Regardless of the size of your company, creating a responsive mobile website and mobile app is a smart way to market your service or brand. Today over 50 percent of American adults own a smartphone, and 80 percent of Internet users use a smartphone. These statistics show how mobile applications have become a necessity rather than a luxury. In order to stay relevant with today’s online marketplace, quality engagement is key.

Due to an abundance of mobile applications, deciding how to differentiate yourself can be a challenge. Tools like parallax scrolling can help overcome those challenges. Parallax scrolling creates depth and movement of images that add to the application design and sophistication.

Developing an application that grabs user’s attention is the key. The developer’s goal is to engage the individual. The experience itself is meant to impress the onlooker, tell a story, but also to clearly state the benefits of that service or company. This tool is designed to make your web and mobile applications stand out as a ‘one-of-a-kind’, one to be remembered.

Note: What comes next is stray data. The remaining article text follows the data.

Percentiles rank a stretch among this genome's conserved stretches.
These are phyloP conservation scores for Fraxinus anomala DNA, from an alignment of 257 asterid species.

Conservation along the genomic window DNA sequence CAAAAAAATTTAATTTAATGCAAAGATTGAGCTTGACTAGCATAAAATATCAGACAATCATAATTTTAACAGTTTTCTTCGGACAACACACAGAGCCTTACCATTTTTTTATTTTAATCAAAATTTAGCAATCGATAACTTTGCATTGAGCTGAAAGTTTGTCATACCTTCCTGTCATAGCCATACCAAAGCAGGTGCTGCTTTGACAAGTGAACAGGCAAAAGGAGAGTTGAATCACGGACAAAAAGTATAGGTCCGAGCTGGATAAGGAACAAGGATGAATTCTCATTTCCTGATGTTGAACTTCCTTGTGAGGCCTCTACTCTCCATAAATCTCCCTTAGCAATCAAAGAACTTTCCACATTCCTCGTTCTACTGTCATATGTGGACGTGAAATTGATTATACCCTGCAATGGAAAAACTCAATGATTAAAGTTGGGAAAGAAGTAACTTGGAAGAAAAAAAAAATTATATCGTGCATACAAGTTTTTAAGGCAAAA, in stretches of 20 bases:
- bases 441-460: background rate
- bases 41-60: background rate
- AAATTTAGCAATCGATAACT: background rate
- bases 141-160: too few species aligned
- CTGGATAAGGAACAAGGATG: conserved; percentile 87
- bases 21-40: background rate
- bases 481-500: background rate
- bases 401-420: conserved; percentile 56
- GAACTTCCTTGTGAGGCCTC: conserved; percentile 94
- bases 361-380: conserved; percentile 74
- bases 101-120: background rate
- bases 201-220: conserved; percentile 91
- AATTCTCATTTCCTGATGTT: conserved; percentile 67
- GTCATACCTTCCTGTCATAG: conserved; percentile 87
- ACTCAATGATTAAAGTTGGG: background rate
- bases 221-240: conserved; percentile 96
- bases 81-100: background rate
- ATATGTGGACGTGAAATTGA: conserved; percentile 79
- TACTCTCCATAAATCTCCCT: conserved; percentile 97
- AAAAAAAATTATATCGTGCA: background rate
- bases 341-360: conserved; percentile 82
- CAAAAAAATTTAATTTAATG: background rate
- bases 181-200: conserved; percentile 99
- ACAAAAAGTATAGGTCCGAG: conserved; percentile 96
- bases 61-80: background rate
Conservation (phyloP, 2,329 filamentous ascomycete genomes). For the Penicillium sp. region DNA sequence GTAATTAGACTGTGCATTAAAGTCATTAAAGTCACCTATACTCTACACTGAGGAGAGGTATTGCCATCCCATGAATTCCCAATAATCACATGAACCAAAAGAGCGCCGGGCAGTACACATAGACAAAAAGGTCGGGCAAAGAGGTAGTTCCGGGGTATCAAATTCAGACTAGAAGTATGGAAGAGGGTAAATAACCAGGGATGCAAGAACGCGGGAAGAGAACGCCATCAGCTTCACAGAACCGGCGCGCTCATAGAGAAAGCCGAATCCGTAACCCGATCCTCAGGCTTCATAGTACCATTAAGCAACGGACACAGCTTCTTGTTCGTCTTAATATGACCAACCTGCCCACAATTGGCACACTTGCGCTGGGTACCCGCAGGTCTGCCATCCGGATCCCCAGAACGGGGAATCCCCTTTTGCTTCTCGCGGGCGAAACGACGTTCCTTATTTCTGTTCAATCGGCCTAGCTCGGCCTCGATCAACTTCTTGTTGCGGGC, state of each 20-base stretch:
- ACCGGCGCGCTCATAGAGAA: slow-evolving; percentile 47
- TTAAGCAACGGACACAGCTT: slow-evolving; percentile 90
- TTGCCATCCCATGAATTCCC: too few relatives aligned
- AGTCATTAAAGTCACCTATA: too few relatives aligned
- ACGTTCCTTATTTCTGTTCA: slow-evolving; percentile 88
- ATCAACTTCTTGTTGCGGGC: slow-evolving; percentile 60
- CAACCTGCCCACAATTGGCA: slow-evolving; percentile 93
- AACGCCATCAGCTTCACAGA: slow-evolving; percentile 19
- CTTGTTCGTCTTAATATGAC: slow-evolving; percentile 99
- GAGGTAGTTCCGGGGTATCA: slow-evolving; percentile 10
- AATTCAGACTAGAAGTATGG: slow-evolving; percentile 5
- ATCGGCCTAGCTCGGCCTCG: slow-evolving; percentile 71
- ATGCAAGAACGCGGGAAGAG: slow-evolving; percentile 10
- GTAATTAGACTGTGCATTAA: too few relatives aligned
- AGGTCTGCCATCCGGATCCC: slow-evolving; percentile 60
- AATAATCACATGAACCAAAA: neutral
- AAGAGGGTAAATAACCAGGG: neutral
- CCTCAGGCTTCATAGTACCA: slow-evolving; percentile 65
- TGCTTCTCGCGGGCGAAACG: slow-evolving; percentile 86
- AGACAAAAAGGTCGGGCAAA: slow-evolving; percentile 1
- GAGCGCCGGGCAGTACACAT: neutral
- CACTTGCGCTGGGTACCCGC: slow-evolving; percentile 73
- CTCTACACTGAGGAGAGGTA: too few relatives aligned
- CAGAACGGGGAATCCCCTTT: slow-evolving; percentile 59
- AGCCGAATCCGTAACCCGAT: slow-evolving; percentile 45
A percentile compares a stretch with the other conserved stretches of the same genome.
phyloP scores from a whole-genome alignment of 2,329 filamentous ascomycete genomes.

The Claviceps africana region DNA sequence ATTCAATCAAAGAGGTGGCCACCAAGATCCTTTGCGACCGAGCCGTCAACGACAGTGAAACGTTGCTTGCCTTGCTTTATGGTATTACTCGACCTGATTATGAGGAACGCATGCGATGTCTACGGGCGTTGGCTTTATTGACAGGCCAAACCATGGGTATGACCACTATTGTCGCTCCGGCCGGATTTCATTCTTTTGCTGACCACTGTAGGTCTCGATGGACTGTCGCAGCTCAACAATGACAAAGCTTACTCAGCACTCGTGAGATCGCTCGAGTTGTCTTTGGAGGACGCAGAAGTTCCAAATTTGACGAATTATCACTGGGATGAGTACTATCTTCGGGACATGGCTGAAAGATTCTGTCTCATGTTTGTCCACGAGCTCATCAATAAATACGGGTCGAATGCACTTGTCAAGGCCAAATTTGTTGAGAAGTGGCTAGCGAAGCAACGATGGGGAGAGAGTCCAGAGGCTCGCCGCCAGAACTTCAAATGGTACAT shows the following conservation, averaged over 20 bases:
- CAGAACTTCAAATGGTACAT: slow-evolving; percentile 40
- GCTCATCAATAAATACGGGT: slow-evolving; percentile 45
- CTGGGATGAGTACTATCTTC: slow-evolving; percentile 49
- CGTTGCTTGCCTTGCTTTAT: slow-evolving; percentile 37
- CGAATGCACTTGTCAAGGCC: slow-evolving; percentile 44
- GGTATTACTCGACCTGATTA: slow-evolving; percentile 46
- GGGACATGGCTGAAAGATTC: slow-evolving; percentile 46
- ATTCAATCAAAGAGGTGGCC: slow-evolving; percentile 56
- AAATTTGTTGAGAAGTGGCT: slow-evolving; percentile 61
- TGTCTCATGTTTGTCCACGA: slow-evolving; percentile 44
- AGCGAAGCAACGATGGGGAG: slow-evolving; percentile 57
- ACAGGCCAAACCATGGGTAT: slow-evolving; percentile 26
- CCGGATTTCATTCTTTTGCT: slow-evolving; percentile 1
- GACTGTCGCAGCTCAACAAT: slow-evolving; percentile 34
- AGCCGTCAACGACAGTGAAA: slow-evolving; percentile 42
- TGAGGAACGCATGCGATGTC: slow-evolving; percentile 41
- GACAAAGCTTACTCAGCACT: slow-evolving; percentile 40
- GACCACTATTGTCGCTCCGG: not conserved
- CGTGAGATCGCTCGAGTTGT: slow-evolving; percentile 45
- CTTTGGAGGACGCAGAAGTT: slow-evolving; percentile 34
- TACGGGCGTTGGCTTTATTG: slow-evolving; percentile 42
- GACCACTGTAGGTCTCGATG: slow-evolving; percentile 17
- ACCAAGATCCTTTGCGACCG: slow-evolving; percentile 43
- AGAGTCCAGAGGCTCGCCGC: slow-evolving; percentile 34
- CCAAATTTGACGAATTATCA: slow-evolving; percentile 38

Parallax scrolling provides a new fun way to experience a mobile app. It is a tool that developers use to provide depth and texture to their content. By carefully structuring content, users may not mind spending time exploring your app or your business. When you are ready to explore the graphical world created by your next mobile application, contact Colure’s project management team.

Wearable Technology Trends for Mobile Applications

Wearable Technology Trends for Mobile Applications

Wearable technologies have become part of both our personal and corporate landscapes. As each day passes, we see new wearable applications being introduced to the marketplace. Multiple industries are integrating the technologies into their operations. Runners and athletes of all capabilities use wearable computers to document tremendous amounts of data about their physical status. We may take the wearables for granted as part of our everyday lives, but it has been a path that developers have been embracing for years: